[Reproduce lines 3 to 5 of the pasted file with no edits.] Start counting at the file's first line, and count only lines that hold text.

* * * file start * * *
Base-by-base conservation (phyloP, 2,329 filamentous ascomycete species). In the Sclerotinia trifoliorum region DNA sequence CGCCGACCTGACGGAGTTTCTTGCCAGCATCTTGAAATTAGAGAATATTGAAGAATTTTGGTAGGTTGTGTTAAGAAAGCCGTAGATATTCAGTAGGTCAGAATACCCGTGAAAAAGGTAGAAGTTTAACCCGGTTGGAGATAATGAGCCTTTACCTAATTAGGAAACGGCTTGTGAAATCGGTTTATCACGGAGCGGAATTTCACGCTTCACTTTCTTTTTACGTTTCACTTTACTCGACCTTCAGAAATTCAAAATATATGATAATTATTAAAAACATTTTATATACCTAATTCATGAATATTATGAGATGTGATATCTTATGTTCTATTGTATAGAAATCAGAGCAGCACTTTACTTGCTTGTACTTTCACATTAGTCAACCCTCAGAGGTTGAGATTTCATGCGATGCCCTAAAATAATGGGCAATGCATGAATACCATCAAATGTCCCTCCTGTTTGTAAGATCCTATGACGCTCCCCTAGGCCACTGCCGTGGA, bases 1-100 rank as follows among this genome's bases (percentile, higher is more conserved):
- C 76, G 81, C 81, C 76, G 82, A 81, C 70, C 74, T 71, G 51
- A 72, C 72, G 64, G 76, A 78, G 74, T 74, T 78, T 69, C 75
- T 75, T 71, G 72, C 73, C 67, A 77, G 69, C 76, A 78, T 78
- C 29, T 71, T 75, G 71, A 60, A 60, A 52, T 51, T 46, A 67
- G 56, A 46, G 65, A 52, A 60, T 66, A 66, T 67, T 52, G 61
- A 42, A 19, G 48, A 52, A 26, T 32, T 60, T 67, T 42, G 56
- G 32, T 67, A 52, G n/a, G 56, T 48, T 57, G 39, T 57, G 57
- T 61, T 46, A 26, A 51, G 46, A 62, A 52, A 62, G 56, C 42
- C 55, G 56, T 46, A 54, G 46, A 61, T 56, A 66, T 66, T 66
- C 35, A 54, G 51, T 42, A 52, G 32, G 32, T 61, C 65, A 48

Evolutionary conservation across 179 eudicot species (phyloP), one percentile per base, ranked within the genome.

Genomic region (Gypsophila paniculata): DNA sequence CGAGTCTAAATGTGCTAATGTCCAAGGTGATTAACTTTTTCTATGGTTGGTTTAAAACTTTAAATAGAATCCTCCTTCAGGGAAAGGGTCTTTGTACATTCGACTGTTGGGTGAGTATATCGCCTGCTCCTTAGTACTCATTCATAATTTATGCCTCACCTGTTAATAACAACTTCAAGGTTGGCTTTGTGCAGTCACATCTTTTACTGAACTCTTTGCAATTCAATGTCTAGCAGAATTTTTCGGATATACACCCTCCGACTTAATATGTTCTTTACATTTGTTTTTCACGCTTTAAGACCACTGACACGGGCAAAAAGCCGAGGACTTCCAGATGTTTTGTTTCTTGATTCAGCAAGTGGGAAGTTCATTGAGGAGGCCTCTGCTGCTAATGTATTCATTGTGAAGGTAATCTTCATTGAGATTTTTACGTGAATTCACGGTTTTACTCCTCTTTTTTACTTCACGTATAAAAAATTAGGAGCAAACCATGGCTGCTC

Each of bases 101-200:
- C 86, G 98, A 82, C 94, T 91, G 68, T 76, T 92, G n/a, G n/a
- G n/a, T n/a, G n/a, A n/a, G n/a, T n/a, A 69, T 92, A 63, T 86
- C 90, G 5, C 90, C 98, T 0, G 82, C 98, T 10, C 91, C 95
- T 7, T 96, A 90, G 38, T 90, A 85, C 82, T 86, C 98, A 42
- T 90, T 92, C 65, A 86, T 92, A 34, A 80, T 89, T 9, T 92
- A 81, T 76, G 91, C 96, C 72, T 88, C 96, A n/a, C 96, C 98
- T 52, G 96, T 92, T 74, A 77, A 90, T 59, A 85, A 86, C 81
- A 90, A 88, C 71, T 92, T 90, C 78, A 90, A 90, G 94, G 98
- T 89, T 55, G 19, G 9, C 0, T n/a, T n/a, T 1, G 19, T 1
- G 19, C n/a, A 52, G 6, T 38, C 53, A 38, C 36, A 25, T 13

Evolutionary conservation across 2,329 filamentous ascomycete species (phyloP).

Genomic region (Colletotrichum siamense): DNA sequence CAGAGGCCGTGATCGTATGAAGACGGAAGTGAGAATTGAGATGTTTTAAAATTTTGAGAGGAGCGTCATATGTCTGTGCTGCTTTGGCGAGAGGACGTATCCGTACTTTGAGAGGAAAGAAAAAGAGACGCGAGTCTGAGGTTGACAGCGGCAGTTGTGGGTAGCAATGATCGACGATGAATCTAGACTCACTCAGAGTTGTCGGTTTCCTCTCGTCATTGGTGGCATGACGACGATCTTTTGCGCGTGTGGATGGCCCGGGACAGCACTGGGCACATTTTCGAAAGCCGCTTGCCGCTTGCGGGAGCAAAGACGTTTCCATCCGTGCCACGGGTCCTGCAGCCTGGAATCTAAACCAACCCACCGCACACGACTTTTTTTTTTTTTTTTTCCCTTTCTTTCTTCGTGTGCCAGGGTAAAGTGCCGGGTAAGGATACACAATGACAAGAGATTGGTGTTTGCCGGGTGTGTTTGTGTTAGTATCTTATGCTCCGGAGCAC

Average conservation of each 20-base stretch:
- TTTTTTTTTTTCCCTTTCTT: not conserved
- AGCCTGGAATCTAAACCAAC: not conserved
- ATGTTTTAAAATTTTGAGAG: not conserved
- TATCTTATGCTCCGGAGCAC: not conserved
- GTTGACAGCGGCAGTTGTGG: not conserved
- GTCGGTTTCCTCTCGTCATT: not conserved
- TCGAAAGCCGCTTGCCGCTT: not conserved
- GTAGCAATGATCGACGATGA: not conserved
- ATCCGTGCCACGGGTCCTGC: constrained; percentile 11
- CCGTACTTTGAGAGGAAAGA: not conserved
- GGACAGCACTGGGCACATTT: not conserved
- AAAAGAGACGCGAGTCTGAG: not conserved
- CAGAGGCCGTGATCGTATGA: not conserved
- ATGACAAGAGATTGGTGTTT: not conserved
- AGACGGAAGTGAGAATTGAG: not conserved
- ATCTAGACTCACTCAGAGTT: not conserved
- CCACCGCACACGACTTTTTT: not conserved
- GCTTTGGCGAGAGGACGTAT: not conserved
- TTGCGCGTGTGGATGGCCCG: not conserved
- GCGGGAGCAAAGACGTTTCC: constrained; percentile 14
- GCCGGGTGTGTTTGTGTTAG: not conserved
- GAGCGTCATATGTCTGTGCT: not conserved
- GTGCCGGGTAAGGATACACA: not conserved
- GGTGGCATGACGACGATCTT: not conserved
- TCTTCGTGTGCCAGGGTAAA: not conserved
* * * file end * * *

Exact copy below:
- A 72, C 72, G 64, G 76, A 78, G 74, T 74, T 78, T 69, C 75
- T 75, T 71, G 72, C 73, C 67, A 77, G 69, C 76, A 78, T 78
- C 29, T 71, T 75, G 71, A 60, A 60, A 52, T 51, T 46, A 67